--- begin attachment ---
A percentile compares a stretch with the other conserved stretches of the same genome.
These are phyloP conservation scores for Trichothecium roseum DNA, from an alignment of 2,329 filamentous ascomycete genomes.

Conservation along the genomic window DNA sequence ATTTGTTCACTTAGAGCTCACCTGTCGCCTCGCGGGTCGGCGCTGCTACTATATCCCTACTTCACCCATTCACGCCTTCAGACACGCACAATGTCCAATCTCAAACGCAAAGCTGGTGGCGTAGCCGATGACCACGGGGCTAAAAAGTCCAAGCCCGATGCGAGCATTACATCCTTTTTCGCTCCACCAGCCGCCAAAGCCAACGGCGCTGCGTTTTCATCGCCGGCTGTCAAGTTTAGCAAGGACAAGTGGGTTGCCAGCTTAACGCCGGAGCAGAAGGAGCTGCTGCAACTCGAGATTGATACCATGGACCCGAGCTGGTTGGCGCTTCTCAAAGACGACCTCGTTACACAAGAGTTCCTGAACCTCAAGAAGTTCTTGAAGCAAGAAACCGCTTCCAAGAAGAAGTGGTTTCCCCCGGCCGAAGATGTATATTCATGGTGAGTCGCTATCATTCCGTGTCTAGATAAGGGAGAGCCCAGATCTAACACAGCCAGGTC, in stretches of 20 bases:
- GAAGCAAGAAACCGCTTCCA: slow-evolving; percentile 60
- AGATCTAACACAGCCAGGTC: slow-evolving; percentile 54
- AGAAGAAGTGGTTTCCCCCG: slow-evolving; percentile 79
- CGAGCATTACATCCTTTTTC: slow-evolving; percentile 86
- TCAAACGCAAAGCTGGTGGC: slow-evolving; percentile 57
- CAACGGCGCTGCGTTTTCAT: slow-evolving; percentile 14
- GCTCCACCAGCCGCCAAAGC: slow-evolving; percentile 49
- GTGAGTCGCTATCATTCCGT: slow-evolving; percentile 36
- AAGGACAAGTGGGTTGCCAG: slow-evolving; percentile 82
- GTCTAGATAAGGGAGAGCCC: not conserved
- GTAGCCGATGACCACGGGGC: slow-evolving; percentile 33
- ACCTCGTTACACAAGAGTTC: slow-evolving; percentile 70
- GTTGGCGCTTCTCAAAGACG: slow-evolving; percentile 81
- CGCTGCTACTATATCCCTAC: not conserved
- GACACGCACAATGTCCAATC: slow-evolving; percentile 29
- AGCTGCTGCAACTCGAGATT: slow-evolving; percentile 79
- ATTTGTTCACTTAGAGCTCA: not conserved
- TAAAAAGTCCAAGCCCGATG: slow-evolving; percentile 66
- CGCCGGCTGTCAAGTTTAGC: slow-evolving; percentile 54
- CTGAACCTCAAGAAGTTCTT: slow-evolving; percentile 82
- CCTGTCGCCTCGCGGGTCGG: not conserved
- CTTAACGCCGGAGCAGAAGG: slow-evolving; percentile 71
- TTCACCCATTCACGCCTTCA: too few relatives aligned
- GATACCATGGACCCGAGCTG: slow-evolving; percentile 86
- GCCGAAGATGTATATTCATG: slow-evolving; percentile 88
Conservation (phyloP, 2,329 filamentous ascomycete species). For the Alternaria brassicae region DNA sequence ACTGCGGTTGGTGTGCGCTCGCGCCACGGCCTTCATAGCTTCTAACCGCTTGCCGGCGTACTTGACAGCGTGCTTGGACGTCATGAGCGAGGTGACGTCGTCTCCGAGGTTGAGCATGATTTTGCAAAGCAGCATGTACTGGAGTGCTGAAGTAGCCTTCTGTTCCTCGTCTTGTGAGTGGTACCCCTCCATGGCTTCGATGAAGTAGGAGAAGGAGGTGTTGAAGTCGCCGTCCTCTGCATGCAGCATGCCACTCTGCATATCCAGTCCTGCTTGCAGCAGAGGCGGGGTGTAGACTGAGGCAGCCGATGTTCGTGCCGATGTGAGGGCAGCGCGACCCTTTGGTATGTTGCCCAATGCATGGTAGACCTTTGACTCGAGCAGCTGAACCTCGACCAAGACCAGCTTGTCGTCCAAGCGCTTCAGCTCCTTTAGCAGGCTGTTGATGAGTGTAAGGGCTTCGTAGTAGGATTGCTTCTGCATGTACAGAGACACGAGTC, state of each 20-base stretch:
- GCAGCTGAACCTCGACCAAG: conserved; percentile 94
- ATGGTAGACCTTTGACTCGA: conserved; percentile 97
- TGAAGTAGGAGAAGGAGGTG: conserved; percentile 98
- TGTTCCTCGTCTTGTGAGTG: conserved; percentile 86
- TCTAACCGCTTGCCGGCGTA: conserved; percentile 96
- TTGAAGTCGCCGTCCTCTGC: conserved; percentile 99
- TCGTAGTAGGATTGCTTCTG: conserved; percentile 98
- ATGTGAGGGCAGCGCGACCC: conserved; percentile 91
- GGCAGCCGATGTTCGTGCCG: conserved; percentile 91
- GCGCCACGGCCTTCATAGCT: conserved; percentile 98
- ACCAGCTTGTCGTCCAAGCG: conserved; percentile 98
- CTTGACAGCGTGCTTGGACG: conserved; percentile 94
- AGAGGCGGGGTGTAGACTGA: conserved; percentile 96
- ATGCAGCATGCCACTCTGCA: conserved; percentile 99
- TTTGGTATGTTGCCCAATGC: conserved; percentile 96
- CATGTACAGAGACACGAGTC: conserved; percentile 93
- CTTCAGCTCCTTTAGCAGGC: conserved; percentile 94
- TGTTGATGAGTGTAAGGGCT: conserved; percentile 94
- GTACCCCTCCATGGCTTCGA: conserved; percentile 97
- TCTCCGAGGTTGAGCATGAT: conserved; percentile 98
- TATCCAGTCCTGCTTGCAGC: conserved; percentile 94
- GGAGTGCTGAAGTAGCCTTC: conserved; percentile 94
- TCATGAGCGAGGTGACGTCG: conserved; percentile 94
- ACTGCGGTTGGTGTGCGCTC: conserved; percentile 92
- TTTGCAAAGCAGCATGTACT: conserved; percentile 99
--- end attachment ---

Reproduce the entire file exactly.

A percentile compares a stretch with the other conserved stretches of the same genome.
These are phyloP conservation scores for Trichothecium roseum DNA, from an alignment of 2,329 filamentous ascomycete genomes.

Conservation along the genomic window DNA sequence ATTTGTTCACTTAGAGCTCACCTGTCGCCTCGCGGGTCGGCGCTGCTACTATATCCCTACTTCACCCATTCACGCCTTCAGACACGCACAATGTCCAATCTCAAACGCAAAGCTGGTGGCGTAGCCGATGACCACGGGGCTAAAAAGTCCAAGCCCGATGCGAGCATTACATCCTTTTTCGCTCCACCAGCCGCCAAAGCCAACGGCGCTGCGTTTTCATCGCCGGCTGTCAAGTTTAGCAAGGACAAGTGGGTTGCCAGCTTAACGCCGGAGCAGAAGGAGCTGCTGCAACTCGAGATTGATACCATGGACCCGAGCTGGTTGGCGCTTCTCAAAGACGACCTCGTTACACAAGAGTTCCTGAACCTCAAGAAGTTCTTGAAGCAAGAAACCGCTTCCAAGAAGAAGTGGTTTCCCCCGGCCGAAGATGTATATTCATGGTGAGTCGCTATCATTCCGTGTCTAGATAAGGGAGAGCCCAGATCTAACACAGCCAGGTC, in stretches of 20 bases:
- GAAGCAAGAAACCGCTTCCA: slow-evolving; percentile 60
- AGATCTAACACAGCCAGGTC: slow-evolving; percentile 54
- AGAAGAAGTGGTTTCCCCCG: slow-evolving; percentile 79
- CGAGCATTACATCCTTTTTC: slow-evolving; percentile 86
- TCAAACGCAAAGCTGGTGGC: slow-evolving; percentile 57
- CAACGGCGCTGCGTTTTCAT: slow-evolving; percentile 14
- GCTCCACCAGCCGCCAAAGC: slow-evolving; percentile 49
- GTGAGTCGCTATCATTCCGT: slow-evolving; percentile 36
- AAGGACAAGTGGGTTGCCAG: slow-evolving; percentile 82
- GTCTAGATAAGGGAGAGCCC: not conserved
- GTAGCCGATGACCACGGGGC: slow-evolving; percentile 33
- ACCTCGTTACACAAGAGTTC: slow-evolving; percentile 70
- GTTGGCGCTTCTCAAAGACG: slow-evolving; percentile 81
- CGCTGCTACTATATCCCTAC: not conserved
- GACACGCACAATGTCCAATC: slow-evolving; percentile 29
- AGCTGCTGCAACTCGAGATT: slow-evolving; percentile 79
- ATTTGTTCACTTAGAGCTCA: not conserved
- TAAAAAGTCCAAGCCCGATG: slow-evolving; percentile 66
- CGCCGGCTGTCAAGTTTAGC: slow-evolving; percentile 54
- CTGAACCTCAAGAAGTTCTT: slow-evolving; percentile 82
- CCTGTCGCCTCGCGGGTCGG: not conserved
- CTTAACGCCGGAGCAGAAGG: slow-evolving; percentile 71
- TTCACCCATTCACGCCTTCA: too few relatives aligned
- GATACCATGGACCCGAGCTG: slow-evolving; percentile 86
- GCCGAAGATGTATATTCATG: slow-evolving; percentile 88
Conservation (phyloP, 2,329 filamentous ascomycete species). For the Alternaria brassicae region DNA sequence ACTGCGGTTGGTGTGCGCTCGCGCCACGGCCTTCATAGCTTCTAACCGCTTGCCGGCGTACTTGACAGCGTGCTTGGACGTCATGAGCGAGGTGACGTCGTCTCCGAGGTTGAGCATGATTTTGCAAAGCAGCATGTACTGGAGTGCTGAAGTAGCCTTCTGTTCCTCGTCTTGTGAGTGGTACCCCTCCATGGCTTCGATGAAGTAGGAGAAGGAGGTGTTGAAGTCGCCGTCCTCTGCATGCAGCATGCCACTCTGCATATCCAGTCCTGCTTGCAGCAGAGGCGGGGTGTAGACTGAGGCAGCCGATGTTCGTGCCGATGTGAGGGCAGCGCGACCCTTTGGTATGTTGCCCAATGCATGGTAGACCTTTGACTCGAGCAGCTGAACCTCGACCAAGACCAGCTTGTCGTCCAAGCGCTTCAGCTCCTTTAGCAGGCTGTTGATGAGTGTAAGGGCTTCGTAGTAGGATTGCTTCTGCATGTACAGAGACACGAGTC, state of each 20-base stretch:
- GCAGCTGAACCTCGACCAAG: conserved; percentile 94
- ATGGTAGACCTTTGACTCGA: conserved; percentile 97
- TGAAGTAGGAGAAGGAGGTG: conserved; percentile 98
- TGTTCCTCGTCTTGTGAGTG: conserved; percentile 86
- TCTAACCGCTTGCCGGCGTA: conserved; percentile 96
- TTGAAGTCGCCGTCCTCTGC: conserved; percentile 99
- TCGTAGTAGGATTGCTTCTG: conserved; percentile 98
- ATGTGAGGGCAGCGCGACCC: conserved; percentile 91
- GGCAGCCGATGTTCGTGCCG: conserved; percentile 91
- GCGCCACGGCCTTCATAGCT: conserved; percentile 98
- ACCAGCTTGTCGTCCAAGCG: conserved; percentile 98
- CTTGACAGCGTGCTTGGACG: conserved; percentile 94
- AGAGGCGGGGTGTAGACTGA: conserved; percentile 96
- ATGCAGCATGCCACTCTGCA: conserved; percentile 99
- TTTGGTATGTTGCCCAATGC: conserved; percentile 96
- CATGTACAGAGACACGAGTC: conserved; percentile 93
- CTTCAGCTCCTTTAGCAGGC: conserved; percentile 94
- TGTTGATGAGTGTAAGGGCT: conserved; percentile 94
- GTACCCCTCCATGGCTTCGA: conserved; percentile 97
- TCTCCGAGGTTGAGCATGAT: conserved; percentile 98
- TATCCAGTCCTGCTTGCAGC: conserved; percentile 94
- GGAGTGCTGAAGTAGCCTTC: conserved; percentile 94
- TCATGAGCGAGGTGACGTCG: conserved; percentile 94
- ACTGCGGTTGGTGTGCGCTC: conserved; percentile 92
- TTTGCAAAGCAGCATGTACT: conserved; percentile 99